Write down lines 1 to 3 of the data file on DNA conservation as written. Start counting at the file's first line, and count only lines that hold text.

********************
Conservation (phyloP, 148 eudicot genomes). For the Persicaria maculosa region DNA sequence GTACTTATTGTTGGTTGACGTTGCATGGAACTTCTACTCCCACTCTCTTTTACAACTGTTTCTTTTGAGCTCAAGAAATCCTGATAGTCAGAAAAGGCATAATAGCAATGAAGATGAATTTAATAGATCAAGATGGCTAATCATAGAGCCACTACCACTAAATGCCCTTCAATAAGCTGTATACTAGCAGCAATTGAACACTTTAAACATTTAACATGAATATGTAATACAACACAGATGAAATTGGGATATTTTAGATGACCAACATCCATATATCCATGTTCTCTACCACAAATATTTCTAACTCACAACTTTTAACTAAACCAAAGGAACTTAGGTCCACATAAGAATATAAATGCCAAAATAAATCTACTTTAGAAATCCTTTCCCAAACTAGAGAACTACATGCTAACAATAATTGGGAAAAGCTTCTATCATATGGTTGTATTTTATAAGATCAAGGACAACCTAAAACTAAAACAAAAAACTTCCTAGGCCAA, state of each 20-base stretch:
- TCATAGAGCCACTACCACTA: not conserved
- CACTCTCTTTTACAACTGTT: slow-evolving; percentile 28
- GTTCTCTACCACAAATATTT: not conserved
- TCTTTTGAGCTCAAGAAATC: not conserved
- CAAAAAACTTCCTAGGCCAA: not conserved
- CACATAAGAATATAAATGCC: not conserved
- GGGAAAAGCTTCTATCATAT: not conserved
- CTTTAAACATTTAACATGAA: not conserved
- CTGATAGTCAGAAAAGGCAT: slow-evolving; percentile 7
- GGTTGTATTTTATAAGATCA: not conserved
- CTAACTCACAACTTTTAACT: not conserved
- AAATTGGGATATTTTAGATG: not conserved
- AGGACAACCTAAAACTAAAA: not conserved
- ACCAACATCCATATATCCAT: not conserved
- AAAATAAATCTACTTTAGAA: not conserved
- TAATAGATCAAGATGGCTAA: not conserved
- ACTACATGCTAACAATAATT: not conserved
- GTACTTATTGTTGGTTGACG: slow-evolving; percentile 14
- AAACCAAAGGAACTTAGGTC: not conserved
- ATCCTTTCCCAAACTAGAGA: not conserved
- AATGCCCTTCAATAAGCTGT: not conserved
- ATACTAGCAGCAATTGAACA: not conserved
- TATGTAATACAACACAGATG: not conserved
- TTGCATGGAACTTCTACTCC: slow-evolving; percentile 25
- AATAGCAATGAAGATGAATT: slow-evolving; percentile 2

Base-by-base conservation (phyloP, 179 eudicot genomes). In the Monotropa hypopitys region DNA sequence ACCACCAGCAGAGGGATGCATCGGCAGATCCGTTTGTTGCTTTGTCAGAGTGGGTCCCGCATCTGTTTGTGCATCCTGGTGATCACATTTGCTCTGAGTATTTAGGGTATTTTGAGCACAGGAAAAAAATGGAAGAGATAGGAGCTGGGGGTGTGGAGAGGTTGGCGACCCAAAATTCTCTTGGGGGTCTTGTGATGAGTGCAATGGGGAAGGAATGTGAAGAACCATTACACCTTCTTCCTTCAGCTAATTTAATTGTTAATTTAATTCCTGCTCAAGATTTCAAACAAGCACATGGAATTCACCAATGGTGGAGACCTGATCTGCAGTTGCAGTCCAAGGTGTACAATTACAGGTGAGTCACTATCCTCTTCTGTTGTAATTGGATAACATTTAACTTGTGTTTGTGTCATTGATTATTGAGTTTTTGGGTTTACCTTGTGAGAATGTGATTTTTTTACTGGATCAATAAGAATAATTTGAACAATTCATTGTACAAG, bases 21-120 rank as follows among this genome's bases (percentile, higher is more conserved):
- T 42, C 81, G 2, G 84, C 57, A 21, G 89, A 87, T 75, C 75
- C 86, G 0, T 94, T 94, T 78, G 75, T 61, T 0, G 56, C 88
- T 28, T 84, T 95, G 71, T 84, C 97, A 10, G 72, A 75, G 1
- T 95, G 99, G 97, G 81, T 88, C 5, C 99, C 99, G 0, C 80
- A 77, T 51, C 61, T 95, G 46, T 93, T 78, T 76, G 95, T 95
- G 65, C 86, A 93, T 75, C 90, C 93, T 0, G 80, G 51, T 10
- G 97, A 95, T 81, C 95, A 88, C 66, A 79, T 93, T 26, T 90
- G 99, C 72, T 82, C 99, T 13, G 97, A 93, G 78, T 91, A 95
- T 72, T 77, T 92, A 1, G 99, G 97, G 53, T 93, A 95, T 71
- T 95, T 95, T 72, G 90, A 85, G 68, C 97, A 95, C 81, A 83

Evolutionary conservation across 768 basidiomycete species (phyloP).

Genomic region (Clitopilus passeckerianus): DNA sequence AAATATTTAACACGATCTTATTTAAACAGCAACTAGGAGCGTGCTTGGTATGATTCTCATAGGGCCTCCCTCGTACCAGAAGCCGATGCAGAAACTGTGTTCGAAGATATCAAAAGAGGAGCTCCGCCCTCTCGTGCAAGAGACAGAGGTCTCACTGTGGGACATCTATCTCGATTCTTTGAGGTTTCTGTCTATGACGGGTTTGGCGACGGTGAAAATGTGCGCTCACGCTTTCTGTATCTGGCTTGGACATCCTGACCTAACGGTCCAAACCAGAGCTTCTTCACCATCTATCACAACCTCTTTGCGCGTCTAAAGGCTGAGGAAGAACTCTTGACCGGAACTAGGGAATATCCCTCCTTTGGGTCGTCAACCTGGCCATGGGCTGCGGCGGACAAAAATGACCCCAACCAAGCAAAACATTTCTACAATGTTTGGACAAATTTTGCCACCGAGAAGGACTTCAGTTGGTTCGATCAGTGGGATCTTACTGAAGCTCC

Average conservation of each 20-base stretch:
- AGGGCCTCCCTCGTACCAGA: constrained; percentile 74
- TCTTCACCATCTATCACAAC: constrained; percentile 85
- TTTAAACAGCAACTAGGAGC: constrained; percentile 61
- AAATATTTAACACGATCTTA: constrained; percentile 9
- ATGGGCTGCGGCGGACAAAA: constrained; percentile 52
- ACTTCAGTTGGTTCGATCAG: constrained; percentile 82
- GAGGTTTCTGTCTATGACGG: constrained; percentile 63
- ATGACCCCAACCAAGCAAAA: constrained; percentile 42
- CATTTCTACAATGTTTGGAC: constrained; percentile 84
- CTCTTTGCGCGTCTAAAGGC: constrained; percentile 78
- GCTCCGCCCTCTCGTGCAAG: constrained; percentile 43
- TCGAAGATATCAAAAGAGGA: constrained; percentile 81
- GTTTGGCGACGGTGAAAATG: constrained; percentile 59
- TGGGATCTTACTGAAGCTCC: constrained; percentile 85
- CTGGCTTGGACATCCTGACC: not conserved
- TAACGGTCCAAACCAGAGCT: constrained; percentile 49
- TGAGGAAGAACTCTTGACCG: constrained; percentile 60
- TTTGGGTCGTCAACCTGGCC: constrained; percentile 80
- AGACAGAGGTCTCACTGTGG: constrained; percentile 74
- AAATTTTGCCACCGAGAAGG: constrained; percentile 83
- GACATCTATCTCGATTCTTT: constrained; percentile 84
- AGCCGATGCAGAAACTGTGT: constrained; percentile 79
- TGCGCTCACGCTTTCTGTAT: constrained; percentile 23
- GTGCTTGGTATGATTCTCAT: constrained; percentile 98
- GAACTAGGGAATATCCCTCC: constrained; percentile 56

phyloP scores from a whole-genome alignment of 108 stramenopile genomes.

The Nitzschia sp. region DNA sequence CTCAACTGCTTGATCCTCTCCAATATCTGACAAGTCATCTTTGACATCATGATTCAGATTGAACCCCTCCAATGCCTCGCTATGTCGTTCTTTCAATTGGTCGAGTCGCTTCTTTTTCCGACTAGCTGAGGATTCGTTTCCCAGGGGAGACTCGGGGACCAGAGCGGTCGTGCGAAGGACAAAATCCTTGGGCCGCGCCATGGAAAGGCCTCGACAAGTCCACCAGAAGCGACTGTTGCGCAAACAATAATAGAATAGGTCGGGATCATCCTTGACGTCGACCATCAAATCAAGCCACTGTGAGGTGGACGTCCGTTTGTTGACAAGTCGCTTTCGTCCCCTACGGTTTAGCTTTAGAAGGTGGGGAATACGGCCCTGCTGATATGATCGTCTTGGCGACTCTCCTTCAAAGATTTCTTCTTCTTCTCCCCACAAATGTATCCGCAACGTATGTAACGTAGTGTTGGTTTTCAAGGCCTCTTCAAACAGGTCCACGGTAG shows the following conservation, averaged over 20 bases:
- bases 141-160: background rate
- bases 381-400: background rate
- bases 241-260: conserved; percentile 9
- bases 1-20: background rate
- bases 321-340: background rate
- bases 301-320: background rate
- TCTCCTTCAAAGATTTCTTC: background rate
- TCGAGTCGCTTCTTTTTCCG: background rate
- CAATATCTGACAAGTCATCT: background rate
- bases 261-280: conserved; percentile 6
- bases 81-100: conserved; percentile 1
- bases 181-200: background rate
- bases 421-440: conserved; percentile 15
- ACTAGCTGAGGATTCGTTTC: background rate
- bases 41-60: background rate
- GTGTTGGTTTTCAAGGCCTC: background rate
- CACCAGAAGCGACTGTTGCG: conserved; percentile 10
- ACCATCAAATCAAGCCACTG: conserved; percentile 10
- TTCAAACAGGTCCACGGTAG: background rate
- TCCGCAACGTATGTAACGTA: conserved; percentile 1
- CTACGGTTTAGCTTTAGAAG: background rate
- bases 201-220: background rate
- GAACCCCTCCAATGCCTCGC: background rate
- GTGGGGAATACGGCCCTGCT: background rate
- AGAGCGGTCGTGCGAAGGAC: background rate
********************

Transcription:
Conservation (phyloP, 148 eudicot genomes). For the Persicaria maculosa region DNA sequence GTACTTATTGTTGGTTGACGTTGCATGGAACTTCTACTCCCACTCTCTTTTACAACTGTTTCTTTTGAGCTCAAGAAATCCTGATAGTCAGAAAAGGCATAATAGCAATGAAGATGAATTTAATAGATCAAGATGGCTAATCATAGAGCCACTACCACTAAATGCCCTTCAATAAGCTGTATACTAGCAGCAATTGAACACTTTAAACATTTAACATGAATATGTAATACAACACAGATGAAATTGGGATATTTTAGATGACCAACATCCATATATCCATGTTCTCTACCACAAATATTTCTAACTCACAACTTTTAACTAAACCAAAGGAACTTAGGTCCACATAAGAATATAAATGCCAAAATAAATCTACTTTAGAAATCCTTTCCCAAACTAGAGAACTACATGCTAACAATAATTGGGAAAAGCTTCTATCATATGGTTGTATTTTATAAGATCAAGGACAACCTAAAACTAAAACAAAAAACTTCCTAGGCCAA, state of each 20-base stretch:
- TCATAGAGCCACTACCACTA: not conserved
- CACTCTCTTTTACAACTGTT: slow-evolving; percentile 28